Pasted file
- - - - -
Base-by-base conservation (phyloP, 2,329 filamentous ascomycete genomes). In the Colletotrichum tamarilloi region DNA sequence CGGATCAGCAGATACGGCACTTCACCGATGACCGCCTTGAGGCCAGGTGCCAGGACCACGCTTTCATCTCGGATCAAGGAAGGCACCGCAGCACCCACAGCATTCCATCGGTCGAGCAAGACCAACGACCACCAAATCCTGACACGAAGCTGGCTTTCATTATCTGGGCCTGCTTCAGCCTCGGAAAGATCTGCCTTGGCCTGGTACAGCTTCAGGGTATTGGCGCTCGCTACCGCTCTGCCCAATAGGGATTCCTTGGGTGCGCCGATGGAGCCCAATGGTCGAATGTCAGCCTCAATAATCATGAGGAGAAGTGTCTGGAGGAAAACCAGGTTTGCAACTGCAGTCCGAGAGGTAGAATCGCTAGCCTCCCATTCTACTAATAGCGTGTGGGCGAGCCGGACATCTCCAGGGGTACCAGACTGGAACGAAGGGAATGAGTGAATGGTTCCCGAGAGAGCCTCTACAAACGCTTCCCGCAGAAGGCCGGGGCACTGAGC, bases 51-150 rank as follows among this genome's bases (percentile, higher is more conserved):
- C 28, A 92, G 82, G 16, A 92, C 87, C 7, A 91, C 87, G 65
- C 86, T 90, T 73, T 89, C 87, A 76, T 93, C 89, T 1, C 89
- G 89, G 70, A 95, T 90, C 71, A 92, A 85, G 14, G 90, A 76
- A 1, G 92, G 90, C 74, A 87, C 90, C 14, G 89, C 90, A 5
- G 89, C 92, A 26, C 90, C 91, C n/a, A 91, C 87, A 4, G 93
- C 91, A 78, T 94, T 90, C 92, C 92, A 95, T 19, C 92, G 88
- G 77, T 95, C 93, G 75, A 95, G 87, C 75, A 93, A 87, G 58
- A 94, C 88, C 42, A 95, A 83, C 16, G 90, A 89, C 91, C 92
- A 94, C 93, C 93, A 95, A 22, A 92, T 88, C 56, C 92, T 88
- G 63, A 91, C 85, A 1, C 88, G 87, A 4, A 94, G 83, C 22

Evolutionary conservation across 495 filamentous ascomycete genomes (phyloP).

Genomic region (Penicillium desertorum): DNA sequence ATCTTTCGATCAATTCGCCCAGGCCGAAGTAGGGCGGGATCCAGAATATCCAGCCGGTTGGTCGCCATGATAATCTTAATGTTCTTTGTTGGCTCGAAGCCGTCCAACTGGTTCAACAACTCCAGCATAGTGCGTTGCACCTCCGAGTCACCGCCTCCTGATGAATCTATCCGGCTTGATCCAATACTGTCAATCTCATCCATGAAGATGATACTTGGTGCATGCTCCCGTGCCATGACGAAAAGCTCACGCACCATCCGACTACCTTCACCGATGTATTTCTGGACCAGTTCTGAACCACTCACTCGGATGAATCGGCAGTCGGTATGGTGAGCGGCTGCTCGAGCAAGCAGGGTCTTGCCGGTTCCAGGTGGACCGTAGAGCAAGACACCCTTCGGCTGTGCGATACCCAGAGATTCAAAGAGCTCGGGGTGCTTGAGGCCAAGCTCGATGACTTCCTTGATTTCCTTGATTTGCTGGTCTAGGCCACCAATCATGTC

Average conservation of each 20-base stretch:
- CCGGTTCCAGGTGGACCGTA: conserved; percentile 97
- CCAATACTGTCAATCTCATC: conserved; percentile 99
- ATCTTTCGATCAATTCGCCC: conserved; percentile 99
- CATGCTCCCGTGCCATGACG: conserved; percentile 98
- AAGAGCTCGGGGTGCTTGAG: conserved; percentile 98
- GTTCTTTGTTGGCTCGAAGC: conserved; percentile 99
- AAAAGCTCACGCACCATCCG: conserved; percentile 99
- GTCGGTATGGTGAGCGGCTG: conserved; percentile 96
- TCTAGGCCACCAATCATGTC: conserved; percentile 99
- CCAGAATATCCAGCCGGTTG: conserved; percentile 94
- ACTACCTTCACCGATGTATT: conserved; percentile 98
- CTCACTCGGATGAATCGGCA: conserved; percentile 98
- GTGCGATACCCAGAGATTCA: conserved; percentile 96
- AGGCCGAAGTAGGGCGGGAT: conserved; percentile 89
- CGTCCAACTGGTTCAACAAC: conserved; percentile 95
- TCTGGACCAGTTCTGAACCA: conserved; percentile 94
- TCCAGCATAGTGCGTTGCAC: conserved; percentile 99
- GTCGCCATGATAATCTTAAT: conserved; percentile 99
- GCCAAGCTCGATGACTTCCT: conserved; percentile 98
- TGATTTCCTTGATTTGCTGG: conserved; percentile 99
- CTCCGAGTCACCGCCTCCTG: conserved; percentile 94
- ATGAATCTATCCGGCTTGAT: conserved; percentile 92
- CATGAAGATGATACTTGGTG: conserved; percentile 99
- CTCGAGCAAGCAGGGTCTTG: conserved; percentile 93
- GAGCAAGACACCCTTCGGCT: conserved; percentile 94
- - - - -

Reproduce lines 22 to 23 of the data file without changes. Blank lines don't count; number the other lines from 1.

- GTCGGTATGGTGAGCGGCTG: conserved; percentile 96
- TCTAGGCCACCAATCATGTC: conserved; percentile 99